But even the fact that education can be a very important step towards financial stability for lower-income millennials lacking an inherited stockpile of assets is itself a distraction from a paradoxical reality. Going to school isn’t simply a tool for reducing financial insecurity; it is oftentimes the very factor that exacerbates that insecurity.
“One of the things most people don’t realize is that although getting a bachelor’s degree is still a minority experience, going to college is actually an increasingly universal one,” Nelson explained, pointing out that “college is a major financial decision” for students and their families. Less-than-optimal systems of notifying students about their financial aid have only served to make concerns about rapidly accumulating student loans and appropriate borrowing amounts even more confusing, especially when they create scenarios where a student must drop out of school due to insufficient finances.
“I am a financially capable 28-year-old woman, and if someone had told me ‘I am going to give you your salary for the next six months now, good luck with that,’ I hope I would still have something to eat in December, but I don’t really know,” Nelson joked when commenting on the common higher education practice of sending students financial aid notifications only once a semester. She emphasized that finding ways to get financial information to students “at the right time” is an important step in ensuring that millennials can keep their heads above water. She commented that Indiana University came up with a particularly good way of accomplishing this task when it opted to notify students of their cumulative debt through an annual letter. While a letter may not seem like much, Nelson explained that the correspondence gave students a way of monitoring their borrowing and avoid the pitfall of crushing student debt.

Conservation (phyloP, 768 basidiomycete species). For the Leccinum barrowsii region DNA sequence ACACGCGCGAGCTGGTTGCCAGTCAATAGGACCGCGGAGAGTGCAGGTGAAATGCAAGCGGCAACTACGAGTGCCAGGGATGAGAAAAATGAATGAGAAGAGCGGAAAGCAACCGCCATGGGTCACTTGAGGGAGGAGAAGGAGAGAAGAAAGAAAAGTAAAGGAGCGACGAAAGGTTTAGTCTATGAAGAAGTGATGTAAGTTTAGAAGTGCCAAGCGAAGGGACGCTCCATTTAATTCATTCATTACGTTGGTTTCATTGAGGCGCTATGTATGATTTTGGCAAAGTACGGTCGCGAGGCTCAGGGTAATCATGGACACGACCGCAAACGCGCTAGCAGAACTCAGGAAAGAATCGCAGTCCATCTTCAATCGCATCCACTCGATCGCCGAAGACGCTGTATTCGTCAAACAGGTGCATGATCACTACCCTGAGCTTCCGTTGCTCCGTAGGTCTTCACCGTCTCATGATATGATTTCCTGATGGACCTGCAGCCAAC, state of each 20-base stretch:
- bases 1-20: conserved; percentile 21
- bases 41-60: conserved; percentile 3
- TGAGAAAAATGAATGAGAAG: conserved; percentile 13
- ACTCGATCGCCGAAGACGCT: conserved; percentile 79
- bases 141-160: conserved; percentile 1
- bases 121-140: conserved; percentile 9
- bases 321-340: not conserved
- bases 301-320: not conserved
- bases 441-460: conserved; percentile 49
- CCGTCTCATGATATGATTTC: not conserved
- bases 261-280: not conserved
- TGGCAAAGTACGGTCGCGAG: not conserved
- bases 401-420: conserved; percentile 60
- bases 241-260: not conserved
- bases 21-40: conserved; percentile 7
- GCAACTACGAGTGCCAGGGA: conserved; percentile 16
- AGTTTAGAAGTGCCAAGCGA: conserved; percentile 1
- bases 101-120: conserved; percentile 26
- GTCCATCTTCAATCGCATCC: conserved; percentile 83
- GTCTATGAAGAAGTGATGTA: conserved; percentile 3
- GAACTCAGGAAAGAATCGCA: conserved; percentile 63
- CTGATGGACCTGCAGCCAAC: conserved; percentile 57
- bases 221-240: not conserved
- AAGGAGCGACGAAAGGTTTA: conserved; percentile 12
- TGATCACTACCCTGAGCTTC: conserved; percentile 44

Ultimately, the panelists agreed that sustainable solutions to debt will require a complete overhaul of how our society approaches financial education. Dr. Friedline’s report suggests that a universal system of child savings accounts could be a catalyst for vastly improving financial capability if account access were paired with financial education. The panelists were optimistic that building greater financial capability was possible with the right combination of early education and access.
“We need to go beyond financial knowledge,” Chhatry urged. “Young people are developing their understanding of financial matters very early on.”
P.R. Lockhart is an editorial intern at New America. This piece was originally published in New America’s digital magazine, The Weekly Wonk. Sign up to get it delivered to your inbox each Thursday here, and follow @New America on Twitter.